March 13, 2000
Exploring the outer limits of cyberspace
By Katie Johnston/The Gazette (Colorado Springs)
Eddo Stern doesn't play online video games like most
He delves into virtual worlds with cameras, surveying
cyber-land activities and streaming them live onto his
Web site. He programs his characters to act out
performance art and has a robot-like machine that can
take a human's place at the keyboard.
To Stern, virtual reality is a new palette for his
artistic and computer programming passion.
"The Internet is much more interesting than any art done
on the Internet," says Stern, 28, who teaches film at
the University of Southern California and art at the
University of California, San Diego.
A few years ago, using three computers and three copies
of the game EverQuest, Stern created three identical
characters all controlled by a triple mouse that sent
the same commands to each one. The project, which
allowed for user interaction, ran in a German art show
for a few months. Stern updated it for a transfer to
Liverpool, England, adding a chip that forced the
characters to run laps around the virtual city.
From there, he started setting up "surveillance cameras"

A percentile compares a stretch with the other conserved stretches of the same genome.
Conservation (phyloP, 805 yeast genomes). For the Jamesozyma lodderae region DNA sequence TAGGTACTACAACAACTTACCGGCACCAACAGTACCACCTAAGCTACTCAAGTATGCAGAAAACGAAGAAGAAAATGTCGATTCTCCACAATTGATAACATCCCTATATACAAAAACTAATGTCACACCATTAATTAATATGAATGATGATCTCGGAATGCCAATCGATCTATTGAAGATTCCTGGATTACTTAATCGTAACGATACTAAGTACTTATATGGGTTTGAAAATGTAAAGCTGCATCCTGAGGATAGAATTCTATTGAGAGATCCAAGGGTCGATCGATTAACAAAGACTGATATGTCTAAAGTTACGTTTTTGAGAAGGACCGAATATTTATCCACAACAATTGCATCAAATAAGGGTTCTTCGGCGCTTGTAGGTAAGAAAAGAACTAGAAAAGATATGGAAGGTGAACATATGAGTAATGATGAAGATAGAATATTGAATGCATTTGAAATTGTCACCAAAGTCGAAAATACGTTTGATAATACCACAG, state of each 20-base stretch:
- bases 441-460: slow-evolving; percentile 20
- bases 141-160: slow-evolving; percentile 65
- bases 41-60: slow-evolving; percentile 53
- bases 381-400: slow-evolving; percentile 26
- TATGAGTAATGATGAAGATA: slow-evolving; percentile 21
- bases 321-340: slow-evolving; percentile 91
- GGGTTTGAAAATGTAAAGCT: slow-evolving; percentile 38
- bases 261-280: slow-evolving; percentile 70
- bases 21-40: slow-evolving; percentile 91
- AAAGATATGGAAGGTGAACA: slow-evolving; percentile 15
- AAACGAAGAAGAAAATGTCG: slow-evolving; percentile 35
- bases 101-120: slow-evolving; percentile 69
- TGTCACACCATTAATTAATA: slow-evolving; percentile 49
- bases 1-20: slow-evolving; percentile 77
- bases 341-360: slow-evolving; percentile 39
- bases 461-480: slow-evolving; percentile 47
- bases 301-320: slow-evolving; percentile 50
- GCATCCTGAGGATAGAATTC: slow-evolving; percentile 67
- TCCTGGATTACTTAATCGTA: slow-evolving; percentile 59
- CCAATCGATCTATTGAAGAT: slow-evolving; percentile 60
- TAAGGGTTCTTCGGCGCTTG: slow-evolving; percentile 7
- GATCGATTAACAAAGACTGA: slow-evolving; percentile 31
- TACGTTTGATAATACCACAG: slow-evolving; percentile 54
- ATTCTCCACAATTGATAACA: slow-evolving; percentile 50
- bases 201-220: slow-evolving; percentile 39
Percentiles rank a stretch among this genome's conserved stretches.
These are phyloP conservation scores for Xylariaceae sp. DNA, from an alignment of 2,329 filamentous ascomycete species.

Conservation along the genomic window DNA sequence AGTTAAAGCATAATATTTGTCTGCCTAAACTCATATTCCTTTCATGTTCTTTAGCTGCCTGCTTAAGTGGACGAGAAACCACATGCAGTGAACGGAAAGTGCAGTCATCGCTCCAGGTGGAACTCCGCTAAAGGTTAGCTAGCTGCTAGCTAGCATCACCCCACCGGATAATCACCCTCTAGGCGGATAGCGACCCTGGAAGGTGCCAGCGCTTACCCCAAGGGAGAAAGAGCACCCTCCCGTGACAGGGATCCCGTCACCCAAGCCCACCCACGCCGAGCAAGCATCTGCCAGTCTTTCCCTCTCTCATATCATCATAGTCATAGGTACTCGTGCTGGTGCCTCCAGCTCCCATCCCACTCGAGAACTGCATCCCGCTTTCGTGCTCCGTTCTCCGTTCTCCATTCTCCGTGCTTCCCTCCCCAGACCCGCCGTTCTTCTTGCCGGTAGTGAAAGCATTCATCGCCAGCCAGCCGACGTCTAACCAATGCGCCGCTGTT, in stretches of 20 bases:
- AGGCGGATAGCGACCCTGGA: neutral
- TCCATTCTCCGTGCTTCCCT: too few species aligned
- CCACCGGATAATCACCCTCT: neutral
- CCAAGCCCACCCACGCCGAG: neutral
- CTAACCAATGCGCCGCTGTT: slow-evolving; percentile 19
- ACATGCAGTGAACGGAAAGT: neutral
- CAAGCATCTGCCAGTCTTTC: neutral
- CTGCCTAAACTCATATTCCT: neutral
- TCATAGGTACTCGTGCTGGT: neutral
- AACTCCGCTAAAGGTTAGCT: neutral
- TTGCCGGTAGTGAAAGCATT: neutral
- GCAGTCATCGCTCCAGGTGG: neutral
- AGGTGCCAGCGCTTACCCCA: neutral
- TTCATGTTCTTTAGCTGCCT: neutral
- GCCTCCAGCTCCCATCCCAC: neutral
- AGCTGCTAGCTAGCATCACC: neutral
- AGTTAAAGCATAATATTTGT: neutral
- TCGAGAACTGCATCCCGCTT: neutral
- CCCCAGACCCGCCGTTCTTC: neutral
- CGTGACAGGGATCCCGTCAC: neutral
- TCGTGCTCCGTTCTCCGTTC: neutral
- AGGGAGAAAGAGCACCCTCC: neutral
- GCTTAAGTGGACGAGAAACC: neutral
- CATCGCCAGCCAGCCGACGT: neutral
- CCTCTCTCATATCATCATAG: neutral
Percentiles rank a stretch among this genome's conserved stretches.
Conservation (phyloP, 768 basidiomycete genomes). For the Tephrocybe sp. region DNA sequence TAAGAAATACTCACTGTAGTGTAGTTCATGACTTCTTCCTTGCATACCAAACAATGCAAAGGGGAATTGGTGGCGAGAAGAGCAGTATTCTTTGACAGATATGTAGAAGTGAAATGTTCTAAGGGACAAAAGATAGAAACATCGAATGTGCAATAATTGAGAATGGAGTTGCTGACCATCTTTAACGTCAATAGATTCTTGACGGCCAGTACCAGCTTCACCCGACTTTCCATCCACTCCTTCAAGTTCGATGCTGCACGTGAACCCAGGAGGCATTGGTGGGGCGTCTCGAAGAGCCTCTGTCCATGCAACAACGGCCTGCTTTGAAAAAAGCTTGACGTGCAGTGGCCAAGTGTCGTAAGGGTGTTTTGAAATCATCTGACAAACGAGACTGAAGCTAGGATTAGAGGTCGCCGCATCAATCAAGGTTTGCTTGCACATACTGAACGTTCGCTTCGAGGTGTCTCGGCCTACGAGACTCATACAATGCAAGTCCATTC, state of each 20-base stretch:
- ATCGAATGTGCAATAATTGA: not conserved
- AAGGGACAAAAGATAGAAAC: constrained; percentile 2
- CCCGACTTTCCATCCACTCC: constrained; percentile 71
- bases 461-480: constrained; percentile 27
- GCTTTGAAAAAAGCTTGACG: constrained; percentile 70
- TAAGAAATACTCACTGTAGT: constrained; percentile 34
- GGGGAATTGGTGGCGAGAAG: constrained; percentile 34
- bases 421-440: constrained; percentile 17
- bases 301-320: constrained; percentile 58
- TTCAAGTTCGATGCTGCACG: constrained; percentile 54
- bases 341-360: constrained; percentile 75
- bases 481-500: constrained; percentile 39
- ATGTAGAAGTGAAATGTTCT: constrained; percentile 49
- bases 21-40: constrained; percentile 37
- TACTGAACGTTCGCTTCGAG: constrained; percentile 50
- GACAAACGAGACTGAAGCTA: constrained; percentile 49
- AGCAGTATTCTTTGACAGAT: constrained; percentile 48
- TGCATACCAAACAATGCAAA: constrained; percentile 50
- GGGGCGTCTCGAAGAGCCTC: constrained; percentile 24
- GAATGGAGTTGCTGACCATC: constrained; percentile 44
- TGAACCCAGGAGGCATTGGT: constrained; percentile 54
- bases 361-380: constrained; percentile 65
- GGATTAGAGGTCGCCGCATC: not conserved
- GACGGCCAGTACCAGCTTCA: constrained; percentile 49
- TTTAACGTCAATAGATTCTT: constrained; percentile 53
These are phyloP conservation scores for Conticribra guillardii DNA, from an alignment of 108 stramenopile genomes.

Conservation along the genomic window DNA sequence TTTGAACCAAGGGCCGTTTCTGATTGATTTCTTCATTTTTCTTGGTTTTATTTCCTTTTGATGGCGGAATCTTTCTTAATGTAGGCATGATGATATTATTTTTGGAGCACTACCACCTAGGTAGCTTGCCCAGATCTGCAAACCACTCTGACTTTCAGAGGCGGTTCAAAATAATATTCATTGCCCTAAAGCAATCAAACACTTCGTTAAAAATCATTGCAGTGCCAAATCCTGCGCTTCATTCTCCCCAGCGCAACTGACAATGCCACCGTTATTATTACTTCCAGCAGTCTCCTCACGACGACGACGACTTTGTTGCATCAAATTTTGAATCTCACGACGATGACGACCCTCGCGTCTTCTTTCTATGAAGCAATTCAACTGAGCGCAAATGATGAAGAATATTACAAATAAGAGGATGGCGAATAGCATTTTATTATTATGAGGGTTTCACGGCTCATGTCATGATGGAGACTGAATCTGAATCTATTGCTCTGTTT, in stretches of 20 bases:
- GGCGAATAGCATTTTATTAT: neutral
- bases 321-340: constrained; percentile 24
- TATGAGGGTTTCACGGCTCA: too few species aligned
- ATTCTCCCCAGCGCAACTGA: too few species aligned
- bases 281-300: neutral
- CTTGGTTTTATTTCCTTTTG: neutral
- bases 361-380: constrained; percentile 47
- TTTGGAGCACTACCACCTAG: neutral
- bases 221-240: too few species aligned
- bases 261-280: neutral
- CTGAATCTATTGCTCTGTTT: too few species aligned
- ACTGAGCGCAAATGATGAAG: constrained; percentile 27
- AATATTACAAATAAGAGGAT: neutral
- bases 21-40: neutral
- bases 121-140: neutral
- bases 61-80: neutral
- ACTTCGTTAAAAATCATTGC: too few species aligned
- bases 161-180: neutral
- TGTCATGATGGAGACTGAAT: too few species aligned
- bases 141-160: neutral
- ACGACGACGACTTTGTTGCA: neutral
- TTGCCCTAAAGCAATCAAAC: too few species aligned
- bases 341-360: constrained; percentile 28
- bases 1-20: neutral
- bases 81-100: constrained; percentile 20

in different games to capture gaming traffic, as well as
his characters stalking others and doing a flamenco
dance, to broadcast on his Web site,
www.summonstosurrender.com. "I havenŐt seen any
much surveillance of this sort," he says, comparing it to the rather
ridiculous presence of cameras filming the Golden Gate
Bridge or the zoo. "Online gaming worlds are quite fascinating
social spaces."He contacted the makers of EverQuest several
times to talk to them about using their game in his art shows,
but never heard back. He will meet with game designers
to discuss such proprietary issues at an upcoming gaming
conference at USC, and even though he knows that Sony
recently sued a man who wrote software that automated
characters in EverQuest, he's not necessarily concerned.
"As long as they're not suffering market share, I don't
think they care," he says.
Stern's latest endeavor is creating a physical medieval
environment around his game-playing robot.
"I think there's always going to be this impulse to sort
of go beyond the rules," he says.
"It (the Internet's virtual reality) is pretty much
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